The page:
So I called my distributor.  Hey Phil, what’s this Savage Sword #1?  "It’s the first issue of a new Conan title from Marvel."  At a $1 cover price, is it a magazine like Savage Tales?  "Probably."  Is it new or reprint?  "Not sure."  Okay, thanks Phil.

I was also part of putting out a fanzine called Tales from Texas at that point, because energy is wasted on the young.  (The cover you’re seeing was by my co-conspirator Lewis Shiner.)

I called Marvel wearing my fanzine editor hat and asked what’s Savage Sword #1?  "That hasn’t been announced yet!  How do you know about it?"

Well I’ll tell you how I know about it right after you tell what’s in it.  And I then strongly suggested they should announce new projects before they sent their production schedule to Seagate.

So publishers announcing titles and contents in advance of solicitation?

You’re welcome.


I made my first trip to New York City to Phil Seuling’s 1975 Comic Art Convention.  I was now 21.  It was on the traditional July 4th weekend at the Commodore Hotel, which I believe was thankfully demolished the following year.  I wrote a review of the convention for Tales from Texas and sent my distributor (who was you’ll recall was also the convention organizer) a copy.  In my review I mentioned a lot of the people I met for the first time at Phil’s con.  Gil Kane. Roy Krenkel.  Howard Chaykin.  Michael Kaluta.  Vaughn Bode.  Walter Simonson.  John Byrne.  Barry Windsor-Smith.  Jack Kirby.  Jim Steranko.  My future boss Paul Levitz.  You get the idea.

Paul’s the one on the right.

I also mentioned that the hotel was in pretty bad shape and that there was a garbage strike in New York City while I was there.  I had never seen bags of trash piled up to the second story of a hotel before.  Piled up on every block. Seemed like something to mention in a con report.  And I got that Secret Origins #1 I mentioned earlier.

We printed the fanzine, and I mailed a courtesy copy to Phil.  About a week later, I received a phone call from my distributor.  A very loud phone call, as Phil apparently didn’t quite understand how long-distance calls worked, and he wanted to make sure that I could clearly hear him.

The polite version of the call from Phil was that Phil was *ahem* strongly concerned that my review was making both him and New York City look bad.  I made the unfortunate decision to reply to Phil that perhaps a mountain of rotting garbage on every city block was partially to blame for making things look bad.

Phil did not appreciate my critique of his conversational points.  But he did keep selling me comics.  This has always been my baseline for understanding retailer/distributor interaction.

Eventually I expanded from convention sales to brick-and-mortar retailing.  But with my finely honed skills in distributor interaction, I eventually returned to publishing.

In 1987 I moved from Texas to a job with DC Comics at 666 Fifth Avenue.  Which by the way led to a few awkward conversations at conventions:  "You publish a comic called the New Gods?  At 666 Fifth Avenue?  Don’t you realize your address is the Number of the Beast?"  Luckily the offices moved two times while I was on staff before I retired in 2015.

Now I’m a consultant in the comics industry and I serve on the Board of the Comic Book Legal Defense Fund.  So I’m still involved with comics.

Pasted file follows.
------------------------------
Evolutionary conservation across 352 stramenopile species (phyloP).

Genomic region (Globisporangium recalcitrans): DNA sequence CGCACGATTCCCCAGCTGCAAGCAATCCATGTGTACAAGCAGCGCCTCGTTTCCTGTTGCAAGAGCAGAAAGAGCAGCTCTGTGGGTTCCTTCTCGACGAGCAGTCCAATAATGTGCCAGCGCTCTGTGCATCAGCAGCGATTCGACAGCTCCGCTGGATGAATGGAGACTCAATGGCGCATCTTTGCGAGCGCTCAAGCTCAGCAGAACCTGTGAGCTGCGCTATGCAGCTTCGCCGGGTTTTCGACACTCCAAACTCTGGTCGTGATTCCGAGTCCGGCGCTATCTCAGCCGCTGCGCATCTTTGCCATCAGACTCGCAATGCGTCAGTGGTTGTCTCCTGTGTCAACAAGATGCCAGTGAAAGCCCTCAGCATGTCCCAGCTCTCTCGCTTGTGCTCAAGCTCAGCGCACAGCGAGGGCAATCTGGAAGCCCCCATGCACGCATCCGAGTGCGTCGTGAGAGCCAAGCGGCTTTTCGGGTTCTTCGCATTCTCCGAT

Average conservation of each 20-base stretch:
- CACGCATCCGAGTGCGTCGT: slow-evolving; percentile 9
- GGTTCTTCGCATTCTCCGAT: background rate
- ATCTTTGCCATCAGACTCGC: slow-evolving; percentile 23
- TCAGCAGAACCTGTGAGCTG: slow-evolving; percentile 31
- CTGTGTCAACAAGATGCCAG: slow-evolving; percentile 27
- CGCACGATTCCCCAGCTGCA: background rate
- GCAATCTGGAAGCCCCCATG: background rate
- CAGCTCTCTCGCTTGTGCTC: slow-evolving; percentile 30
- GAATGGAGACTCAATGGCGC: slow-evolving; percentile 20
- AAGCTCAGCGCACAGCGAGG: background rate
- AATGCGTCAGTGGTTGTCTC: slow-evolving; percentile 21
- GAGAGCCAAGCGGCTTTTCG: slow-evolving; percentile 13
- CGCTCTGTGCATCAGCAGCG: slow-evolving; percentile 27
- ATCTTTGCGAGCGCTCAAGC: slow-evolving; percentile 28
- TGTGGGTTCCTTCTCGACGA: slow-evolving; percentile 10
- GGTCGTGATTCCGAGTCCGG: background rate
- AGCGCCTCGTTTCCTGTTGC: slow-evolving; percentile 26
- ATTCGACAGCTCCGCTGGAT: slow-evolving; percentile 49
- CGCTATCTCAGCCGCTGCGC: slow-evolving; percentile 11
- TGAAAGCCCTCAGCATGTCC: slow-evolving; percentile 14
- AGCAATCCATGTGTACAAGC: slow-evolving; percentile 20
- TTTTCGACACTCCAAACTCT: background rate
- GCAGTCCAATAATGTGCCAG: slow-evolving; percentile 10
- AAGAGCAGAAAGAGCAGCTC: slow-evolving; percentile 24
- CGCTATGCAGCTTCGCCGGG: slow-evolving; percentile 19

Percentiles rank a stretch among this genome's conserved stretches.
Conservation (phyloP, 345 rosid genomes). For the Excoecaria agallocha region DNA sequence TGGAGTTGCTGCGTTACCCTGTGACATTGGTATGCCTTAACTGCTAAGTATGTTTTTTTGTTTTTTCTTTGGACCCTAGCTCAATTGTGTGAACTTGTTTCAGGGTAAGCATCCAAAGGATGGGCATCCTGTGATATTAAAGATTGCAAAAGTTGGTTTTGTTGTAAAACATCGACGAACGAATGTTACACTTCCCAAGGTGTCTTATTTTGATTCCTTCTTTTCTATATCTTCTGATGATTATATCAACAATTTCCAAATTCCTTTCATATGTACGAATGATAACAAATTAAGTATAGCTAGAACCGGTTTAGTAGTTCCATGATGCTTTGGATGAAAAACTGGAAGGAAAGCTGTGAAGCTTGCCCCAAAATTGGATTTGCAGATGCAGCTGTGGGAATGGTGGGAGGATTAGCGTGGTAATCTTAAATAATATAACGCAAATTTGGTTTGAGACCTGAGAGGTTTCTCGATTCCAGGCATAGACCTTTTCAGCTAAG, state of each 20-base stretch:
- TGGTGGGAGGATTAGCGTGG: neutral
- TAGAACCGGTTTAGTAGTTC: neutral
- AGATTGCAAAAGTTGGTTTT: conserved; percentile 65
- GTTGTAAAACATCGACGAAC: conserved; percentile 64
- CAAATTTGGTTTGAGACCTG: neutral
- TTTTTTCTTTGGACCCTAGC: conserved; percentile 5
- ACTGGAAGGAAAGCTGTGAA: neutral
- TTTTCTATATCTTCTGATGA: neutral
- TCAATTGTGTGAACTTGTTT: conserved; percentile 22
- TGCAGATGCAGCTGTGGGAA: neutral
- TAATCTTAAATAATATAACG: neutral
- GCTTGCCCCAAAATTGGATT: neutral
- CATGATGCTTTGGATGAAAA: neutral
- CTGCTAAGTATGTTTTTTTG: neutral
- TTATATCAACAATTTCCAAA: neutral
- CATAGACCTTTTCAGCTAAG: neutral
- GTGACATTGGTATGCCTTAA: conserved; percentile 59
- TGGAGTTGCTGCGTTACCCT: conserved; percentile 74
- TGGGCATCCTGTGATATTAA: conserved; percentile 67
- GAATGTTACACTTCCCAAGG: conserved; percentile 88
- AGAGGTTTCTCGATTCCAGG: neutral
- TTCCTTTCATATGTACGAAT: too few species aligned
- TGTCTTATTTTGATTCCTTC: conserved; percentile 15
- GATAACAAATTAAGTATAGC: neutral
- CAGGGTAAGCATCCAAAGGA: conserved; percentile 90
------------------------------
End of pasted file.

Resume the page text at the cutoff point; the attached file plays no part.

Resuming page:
Our field has seen a lot of changes in the sixty-five years since I started reading comics.  One change in our industry to me is inarguably for the better, so let me be clear:  I believe that inclusion is important to the future of comics, and I believe in the power of diversity and representation in storytelling.  I don’t believe that the future of comics should be based on how they looked when any of us were children.  This doesn’t mean that I don’t appreciate the comics of my youth.  Or yours.  I literally have a house full of those comics.  But that was our youth, and I don’t want us to impose our nostalgia, or anyone else’s, on today’s readers.  They deserve to enjoy comics that reflect their world, not our past.

So this is my suggestion to you:  If you aren’t carrying comics and graphic novels for a diverse audience, I suggest giving it a try.  Have a featured shelf.  Ask one of your employees or customers to curate it.  And if you already are?  Keep it up!

One of my rules from when I was a retailer applies here:  You don’t have to like it to sell it.  It’s not for you.  It’s for one of your many customers.

There’s plenty of room for all types of comics and all types of comics readers.

As always, I’d like to thank my mother for never throwing out any of my comics.  And for one other thing.

When I was a kid, and bored with that "Run Spot Run" stuff, my mother took me to the library.  I was allowed to roam the entire place.  A librarian saw me and said, "Shouldn’t you be in the children’s section?"

"No," I replied.  "My mother says I can read anything I want."  On that visit, I checked out a book on how to build a treehouse.  Not a kid’s book, but an adult how-to book.  Which I then started reading at my grandparents’ house.  My maternal grandfather saw the book, and then built us a giant treehouse.  All because no one stopped me from reading whatever I wanted to read.  So if you wonder why I support the work of the Comic Book Legal Defense Fund and the freedom to read… that’s it.

So in conclusion - don’t tell me or anyone else what to read, enjoy and collect.

I had a treehouse and an annoyed librarian to prove it!

And for a lot of readers, with Maus, Fun Home, Gender Queer, and so many others under attack, the stakes are a lot higher than my damn treehouse.

Thank you for your time.